DOJ Announces Government Procurement Collusion Strike Force

Pillsbury Winthrop Shaw Pittman LLP

New strike force to deter, detect, investigate and prosecute government procurement antitrust crimes.

TAKEAWAYS

  • The new Procurement Collusion Strike Force will focus on antitrust crimes, such as bid-rigging conspiracies and related fraudulent schemes.
  • It will consist of prosecutors from DOJ’s Antitrust Division and from 13 U.S. Attorneys’ Offices, as well as investigators from the FBI and federal Offices of Inspector General.
  • The strike force will work together to conduct outreach and training for procurement officials and government contractors on antitrust risks in the procurement process.

On November 5, 2019, the Department of Justice (DOJ) announced the formation of a new Procurement Collusion Strike Force (PCSF) focusing on deterring, detecting, investigating and prosecuting antitrust crimes, such as bid-rigging conspiracies and related fraudulent schemes, which undermine competition in government procurement, grant and program funding.

In the announcement, Deputy Attorney General Jeffrey A. Rosen stated the PCSF was an effort to “eliminate anticompetitive collusion, waste and abuse from government procurement.” He added that “[t]o ensure taxpayers the full benefits of competitive bidding, experienced investigators and prosecutors with the necessary expertise will partner in this Strike Force to deter, detect and prosecute antitrust crimes and related schemes in government procurements.”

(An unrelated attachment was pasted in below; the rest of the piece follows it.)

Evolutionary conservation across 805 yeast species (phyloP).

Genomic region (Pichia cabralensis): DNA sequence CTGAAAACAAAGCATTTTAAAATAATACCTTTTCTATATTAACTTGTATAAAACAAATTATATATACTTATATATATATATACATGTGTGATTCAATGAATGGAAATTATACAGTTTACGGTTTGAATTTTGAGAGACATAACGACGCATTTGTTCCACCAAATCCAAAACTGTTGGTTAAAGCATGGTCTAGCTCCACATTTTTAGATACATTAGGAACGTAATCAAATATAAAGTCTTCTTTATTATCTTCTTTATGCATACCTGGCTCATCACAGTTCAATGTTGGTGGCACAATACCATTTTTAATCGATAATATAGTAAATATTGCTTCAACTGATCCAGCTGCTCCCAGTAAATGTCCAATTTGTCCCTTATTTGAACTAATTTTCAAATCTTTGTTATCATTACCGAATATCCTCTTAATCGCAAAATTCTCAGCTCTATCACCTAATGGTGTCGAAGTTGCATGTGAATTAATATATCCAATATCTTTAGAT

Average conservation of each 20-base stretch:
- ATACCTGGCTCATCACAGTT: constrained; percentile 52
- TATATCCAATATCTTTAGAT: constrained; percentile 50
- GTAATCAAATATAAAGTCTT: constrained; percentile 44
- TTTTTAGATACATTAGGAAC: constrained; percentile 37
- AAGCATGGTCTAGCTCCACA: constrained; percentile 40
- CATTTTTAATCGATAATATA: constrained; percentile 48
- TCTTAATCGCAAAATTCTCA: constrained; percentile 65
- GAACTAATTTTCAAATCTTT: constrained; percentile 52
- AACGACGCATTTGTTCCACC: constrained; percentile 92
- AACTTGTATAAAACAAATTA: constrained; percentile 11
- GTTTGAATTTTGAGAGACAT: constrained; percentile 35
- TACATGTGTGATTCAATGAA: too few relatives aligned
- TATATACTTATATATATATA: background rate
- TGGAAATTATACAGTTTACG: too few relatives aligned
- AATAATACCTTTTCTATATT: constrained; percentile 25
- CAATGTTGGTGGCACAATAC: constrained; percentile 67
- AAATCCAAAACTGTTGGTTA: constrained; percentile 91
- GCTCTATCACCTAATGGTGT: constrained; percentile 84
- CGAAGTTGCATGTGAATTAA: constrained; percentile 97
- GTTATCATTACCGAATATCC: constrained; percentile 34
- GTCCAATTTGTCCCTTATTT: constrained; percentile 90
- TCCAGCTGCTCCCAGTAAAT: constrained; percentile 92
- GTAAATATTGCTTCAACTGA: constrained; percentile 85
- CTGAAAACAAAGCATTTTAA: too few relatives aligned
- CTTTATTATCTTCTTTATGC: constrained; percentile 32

The PCSF will be an interagency partnership consisting of prosecutors from the DOJ’s Antitrust Division and from 13 U.S. Attorneys’ Offices, as well as investigators from the FBI and federal Offices of Inspector General. The PCSF will lead a national effort to protect taxpayer-funded projects at the federal, state and local level from antitrust violations and related crimes, starting with a focus on 13 districts throughout the country. The PCSF also will conduct outreach and training for procurement officials and government contractors on antitrust risks in the procurement process. In addition, the partnered prosecutors and investigators will jointly investigate and prosecute cases that result from their targeted outreach efforts.

The creation of the PCSF signals the government’s renewed focus on the propriety of the federal procurement process and the ubiquitous risk of government enforcement actions for contractors. To minimize such risks, contractors should consider revisiting existing antitrust compliance and training programs.

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